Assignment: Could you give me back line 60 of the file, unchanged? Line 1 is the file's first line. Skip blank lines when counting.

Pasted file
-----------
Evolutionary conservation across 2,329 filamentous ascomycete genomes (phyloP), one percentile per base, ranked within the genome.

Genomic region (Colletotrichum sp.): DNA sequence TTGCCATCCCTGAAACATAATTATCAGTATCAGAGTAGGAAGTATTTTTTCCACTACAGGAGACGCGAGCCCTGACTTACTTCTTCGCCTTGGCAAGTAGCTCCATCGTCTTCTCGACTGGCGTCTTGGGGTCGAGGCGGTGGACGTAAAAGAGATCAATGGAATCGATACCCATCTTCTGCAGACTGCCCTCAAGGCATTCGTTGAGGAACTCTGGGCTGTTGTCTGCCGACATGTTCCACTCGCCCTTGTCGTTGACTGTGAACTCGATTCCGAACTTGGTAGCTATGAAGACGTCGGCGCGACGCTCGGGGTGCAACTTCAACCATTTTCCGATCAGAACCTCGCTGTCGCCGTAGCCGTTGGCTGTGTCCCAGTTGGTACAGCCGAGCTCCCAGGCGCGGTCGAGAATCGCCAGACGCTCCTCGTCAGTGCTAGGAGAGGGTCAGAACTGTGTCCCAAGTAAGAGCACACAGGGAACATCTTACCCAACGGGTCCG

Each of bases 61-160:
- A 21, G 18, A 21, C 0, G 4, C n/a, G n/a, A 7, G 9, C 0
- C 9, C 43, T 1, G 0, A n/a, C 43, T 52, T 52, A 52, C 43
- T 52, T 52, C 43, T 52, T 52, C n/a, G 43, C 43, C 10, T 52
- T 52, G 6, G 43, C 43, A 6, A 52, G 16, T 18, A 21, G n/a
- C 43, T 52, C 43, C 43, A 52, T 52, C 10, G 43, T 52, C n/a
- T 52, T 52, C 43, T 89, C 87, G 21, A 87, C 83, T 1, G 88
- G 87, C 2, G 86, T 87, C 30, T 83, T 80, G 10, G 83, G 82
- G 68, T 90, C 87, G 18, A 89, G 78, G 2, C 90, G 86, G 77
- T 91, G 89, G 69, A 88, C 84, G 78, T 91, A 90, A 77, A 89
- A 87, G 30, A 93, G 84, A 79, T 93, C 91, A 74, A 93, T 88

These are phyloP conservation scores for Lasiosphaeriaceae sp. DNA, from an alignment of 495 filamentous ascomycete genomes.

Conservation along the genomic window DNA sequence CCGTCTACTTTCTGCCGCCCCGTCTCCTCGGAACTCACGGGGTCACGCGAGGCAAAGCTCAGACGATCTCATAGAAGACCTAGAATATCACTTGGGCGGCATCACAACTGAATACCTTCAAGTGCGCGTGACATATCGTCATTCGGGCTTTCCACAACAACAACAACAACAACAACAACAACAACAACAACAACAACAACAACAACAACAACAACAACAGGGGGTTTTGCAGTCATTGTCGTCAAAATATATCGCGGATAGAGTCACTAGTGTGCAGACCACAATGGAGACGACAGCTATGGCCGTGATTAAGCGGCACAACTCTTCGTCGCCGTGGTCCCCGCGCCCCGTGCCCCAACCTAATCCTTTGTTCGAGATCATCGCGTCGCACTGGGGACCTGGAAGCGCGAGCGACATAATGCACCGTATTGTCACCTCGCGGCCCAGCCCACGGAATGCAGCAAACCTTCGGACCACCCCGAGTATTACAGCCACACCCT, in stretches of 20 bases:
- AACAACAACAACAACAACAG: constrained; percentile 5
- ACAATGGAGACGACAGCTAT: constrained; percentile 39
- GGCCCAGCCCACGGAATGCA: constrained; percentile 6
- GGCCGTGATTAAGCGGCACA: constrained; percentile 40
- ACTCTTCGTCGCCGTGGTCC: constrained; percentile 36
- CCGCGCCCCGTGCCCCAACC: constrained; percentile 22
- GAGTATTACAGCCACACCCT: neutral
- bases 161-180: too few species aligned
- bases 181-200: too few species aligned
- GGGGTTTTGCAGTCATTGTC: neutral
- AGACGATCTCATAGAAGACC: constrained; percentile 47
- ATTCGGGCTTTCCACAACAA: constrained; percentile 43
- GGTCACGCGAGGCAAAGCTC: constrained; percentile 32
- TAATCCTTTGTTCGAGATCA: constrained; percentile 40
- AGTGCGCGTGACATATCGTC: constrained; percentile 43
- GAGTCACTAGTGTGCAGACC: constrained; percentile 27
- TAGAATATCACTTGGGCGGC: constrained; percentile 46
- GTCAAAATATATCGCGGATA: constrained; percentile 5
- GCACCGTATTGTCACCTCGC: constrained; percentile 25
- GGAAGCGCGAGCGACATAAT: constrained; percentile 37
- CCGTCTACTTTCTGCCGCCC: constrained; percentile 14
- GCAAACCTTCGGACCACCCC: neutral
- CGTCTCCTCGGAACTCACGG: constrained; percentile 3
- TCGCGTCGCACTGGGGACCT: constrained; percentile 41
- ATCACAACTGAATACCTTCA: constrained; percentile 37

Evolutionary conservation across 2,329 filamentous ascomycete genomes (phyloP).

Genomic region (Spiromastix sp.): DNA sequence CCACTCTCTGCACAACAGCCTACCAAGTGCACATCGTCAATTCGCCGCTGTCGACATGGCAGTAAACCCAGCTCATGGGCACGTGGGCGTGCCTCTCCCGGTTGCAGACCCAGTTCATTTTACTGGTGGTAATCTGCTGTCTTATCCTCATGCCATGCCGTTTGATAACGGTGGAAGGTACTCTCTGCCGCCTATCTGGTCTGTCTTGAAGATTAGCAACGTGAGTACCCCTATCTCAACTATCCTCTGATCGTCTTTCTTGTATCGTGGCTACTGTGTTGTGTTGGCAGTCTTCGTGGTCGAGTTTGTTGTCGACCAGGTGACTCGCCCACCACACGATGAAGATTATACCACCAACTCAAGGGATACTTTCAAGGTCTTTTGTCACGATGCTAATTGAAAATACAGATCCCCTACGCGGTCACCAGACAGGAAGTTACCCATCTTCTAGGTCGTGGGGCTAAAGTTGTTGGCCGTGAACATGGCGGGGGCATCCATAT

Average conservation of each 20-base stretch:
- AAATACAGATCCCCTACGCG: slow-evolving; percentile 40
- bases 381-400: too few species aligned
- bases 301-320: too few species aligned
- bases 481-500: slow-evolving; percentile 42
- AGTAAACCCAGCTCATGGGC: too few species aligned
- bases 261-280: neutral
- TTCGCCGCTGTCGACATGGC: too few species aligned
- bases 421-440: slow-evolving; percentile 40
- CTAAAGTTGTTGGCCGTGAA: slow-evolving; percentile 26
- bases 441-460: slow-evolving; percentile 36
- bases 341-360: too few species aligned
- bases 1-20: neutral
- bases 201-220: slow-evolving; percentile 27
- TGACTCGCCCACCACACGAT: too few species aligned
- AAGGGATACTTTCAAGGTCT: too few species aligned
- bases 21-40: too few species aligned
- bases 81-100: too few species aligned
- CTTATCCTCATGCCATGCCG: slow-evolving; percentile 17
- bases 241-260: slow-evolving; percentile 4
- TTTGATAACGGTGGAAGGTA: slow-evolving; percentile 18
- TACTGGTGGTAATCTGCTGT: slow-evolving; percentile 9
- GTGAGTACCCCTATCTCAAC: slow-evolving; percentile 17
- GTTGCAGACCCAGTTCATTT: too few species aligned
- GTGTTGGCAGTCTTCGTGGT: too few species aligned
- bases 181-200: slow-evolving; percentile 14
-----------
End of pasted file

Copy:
- bases 81-100: too few species aligned